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Gather Ye Roses...


WyckedWood
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This same flower that smiles to-day....To-morrow will be dying...this is a tutorial for a method of making old,shabby, faded looking roses using a coffee filter :-) In my recent gallery under The Sea Hag Beacon Hill are more photos of completed roses and a few small bouquets.

Im going to include pictures of each step...please ignore my beyond desperate need for a manicure...which would actually be wasted on me since my hands are always in some combination of glue/paint/clay.

Supply List:

*Coffee filters (mine are unbleached,but probably doesnt matter)

*Pastels in desired colors (I used a soft pink,wine,med.pink and green)

*Needle and thread (the stongest yet thinnest,sharpest needle you have)

*Cloth covered wire (I used some I had left over from a flower kit, but 32 gauge or similar is OK)

*Scissors

*Tweezers

*Aleene's Tacky Glue

*Floral foam (optional)

*Toothpick

*Wire cutters or old scissors

* Vase (optional)

*Assortment of prepunched leaves (these can also be made with coffee filters if necessary)(optional)

*foam pad and stylus for preparing prepunched leaves(optional)

* Visual aid (picture or actual rose to look at is nice but optional)

I'll be back after I throw something in the microwave for dinner....

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First step : Gather supplies

Step Two: Fold one coffee filter in half. Cut the filter in half along the fold.

Step Three: Cut along the long edge Apx. 3/8" from the edge. I dont measure this out, I just eye ball it. You want somewhere between 1/4" and 1/2". If you do measure it out and draw a line, be sure to cut on the line or your drawn line will show in the rose.

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Step Four: Color the strip with pastels. The right side of the strip is the center of the rose, the left is representative of the outer petals. Use one, two or three colors for graduated effect....of course if you truly want a dead or seriously faded rose, dont color it all....I didnt try that but I did sometimes just use a soft pink in the center and natural on the left side and I really liked that....but generally, darkest color on the right, to lightest color on the left. COLOR BOTH SIDES of strip.

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Step 5: Now thread your needle, knot it and get it ready to go where you can reach out and grab it with one hand.

Step 6: Fold down the right corner of the strip, fold again to the left one turn

* note: in this picture sequence, reverse what you see...what should have been the second picture is showing up as the first

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*If any of you are familiar with making real life ribbon roses you will recognize this as the "folded rose" technique.

Step 7: Begin rolling somewhat tightly down the strip. This will be the center of your rose so imagine that while youre rolling, make 5 or 6 rolls.

Step 8: Pick up your needle and thread and put a stitch in what you have already gathered, towards the bottom, but try to get all the gathers in the stitch.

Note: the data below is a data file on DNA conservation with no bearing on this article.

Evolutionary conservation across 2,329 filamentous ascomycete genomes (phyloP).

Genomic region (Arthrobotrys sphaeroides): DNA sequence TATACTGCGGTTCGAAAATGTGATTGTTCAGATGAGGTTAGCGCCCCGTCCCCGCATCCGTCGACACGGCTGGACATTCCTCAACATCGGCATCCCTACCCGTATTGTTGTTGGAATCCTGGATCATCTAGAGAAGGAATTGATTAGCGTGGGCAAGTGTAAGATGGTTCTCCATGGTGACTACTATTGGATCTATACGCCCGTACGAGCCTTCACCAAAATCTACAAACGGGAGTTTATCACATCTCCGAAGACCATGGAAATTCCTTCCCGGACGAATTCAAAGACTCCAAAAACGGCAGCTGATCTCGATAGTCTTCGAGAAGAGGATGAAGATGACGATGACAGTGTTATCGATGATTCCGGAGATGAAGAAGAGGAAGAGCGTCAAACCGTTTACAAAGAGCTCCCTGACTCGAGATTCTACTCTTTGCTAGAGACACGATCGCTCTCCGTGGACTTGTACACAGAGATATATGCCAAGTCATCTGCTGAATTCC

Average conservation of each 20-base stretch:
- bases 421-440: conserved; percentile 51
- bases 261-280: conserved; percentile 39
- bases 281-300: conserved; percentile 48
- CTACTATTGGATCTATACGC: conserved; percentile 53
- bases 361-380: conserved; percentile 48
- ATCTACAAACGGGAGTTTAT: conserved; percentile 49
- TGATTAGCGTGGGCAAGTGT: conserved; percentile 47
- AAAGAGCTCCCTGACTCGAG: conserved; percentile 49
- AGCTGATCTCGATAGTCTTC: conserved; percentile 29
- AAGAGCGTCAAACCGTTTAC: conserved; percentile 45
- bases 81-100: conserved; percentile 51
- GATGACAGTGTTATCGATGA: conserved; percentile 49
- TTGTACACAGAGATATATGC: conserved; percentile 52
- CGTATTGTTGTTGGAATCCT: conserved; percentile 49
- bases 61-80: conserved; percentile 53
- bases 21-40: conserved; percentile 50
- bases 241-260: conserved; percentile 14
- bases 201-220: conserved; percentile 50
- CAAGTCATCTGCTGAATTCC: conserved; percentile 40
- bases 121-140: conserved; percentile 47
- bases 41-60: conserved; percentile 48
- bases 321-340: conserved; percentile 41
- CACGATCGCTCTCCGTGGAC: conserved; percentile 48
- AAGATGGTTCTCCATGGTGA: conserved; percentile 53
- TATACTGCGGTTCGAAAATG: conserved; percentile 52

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At this point you can cut the thread or let it hang, because you will be tying another knot. I cut the thread because I dont like it hanging in my way. If you cut it, set the rose down and re knot your thread so its ready to go the next time you need to reach for it.

Step 9: Fold back the left side of the strip. This will leave a diaganol fold just to the left of your rolled center. Turn and sort of lift the rose down the diaganol line, when I say "lift" you want to create slight seperations in the layers, think of it as adding air pockets between layers. These diaganols will form points at their tops and will represent the petals, so try to make them somewhat distinctive, which can be a little challenging.Moving the center of the rose down the diaganol will take one or two turns.

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Step 10: Continue folding back the left side and roling the rose down the diaganol this creates. Turn and roll about 5 times. you will be holding the rose,pinching the base with your right hand. I stop when I have about two inches left on the strip, but it depends on how large you want the rose to be. Just keep in mind that the larger the rose the more layers and it gets difficult to bring the needle through too many layers. Which leads us to...

Step11: Take your needle and thread again and one more time sew through the layers to make a stitch. Again...do this towards the bottom of the rose but try to catch all of the layers. You may have to squeeze the rose to get the needle through, but dont worry about that, you can fix that when you style the rose. Sometimes I also take a stitch every few rolls, but its not really necessary, once at the beginning and once at the end is the important thing. The sharpness of your needle is important to your sanity at this point also.

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Step 12: When you've finished taking the stitch (and knotting it to secure) cut the thread and style your rose. Use the needle to prick and arrange the petals, pinch and twist or even make tiny cuts with sharp scissors to get an illusion of distinctive petals. Cut the "tail" or "stem" that youve been holding on to at the base of the rose.